The findings of the present study support the proposed protective effect of plaque urease on caries development, evidenced by progressively decreasing caries incidence rates and hazard ratios as plaque urease activity levels increased. However, the association of plaque urease activity with caries development in this study was not as significant as previously suggested in the cross-sectional studies, especially when only one measurement was used to define urease categories, or when urease was analyzed as a time-dependent variable in the Cox Proportional Hazards models. The magnitude and significance of this effect increased as multiple measurements were used to define baseline urease activity, such as the average of the first two, or first three visits. That was true for both plaque and saliva urease activity. The reason for this observation is most likely the poor reproducibility of urease activity at the six-month recall visits in this study, especially in plaque urease15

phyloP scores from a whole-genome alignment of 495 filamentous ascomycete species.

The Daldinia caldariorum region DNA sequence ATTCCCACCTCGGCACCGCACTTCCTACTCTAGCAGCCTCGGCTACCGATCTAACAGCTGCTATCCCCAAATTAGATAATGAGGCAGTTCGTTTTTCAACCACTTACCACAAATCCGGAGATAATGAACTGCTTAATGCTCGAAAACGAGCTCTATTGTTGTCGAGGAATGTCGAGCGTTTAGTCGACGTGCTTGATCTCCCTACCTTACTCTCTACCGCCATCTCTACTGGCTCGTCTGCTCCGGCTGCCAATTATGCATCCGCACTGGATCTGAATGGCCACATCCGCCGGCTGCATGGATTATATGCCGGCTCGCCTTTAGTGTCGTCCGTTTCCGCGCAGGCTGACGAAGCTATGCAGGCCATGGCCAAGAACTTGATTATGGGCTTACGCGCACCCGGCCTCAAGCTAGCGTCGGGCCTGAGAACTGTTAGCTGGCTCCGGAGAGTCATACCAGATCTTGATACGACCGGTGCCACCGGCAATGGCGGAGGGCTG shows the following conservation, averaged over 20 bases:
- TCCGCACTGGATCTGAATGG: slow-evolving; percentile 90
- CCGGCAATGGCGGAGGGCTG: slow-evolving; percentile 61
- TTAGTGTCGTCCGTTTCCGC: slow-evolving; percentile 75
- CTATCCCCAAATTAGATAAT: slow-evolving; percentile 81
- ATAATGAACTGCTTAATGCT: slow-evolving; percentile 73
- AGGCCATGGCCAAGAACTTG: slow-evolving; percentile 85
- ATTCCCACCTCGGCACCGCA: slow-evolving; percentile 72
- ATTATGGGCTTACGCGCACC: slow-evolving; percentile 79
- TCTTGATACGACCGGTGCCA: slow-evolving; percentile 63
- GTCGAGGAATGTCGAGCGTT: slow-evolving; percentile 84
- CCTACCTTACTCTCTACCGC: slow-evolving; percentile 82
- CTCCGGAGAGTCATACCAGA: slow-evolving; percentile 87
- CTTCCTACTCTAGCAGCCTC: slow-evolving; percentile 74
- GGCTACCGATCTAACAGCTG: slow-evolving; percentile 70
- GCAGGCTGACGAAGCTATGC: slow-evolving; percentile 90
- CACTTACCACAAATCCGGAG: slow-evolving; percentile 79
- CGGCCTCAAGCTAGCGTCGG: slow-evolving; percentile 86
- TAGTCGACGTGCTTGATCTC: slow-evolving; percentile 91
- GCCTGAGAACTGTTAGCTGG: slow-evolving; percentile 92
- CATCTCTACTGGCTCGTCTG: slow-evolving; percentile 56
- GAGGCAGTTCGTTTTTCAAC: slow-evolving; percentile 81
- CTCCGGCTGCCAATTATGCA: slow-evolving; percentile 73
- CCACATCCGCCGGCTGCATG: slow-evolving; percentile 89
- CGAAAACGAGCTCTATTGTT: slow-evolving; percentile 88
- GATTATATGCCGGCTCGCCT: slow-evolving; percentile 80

. A possible reason for the lower reproducibility of plaque urease was that plaque samples were pooled from different surfaces; therefore, their composition may have been different at each visit. Another source of variability in urease measurements in this study was whether the children had eaten prior to sample collection or not. Fasting prior to sample collection was difficult to control at the level of the study design due to the young age of the children, but it was measured during the study and controlled for in the analysis. Fasting had a strong impact on the reproducibility of plaque urease, compared with urease in saliva15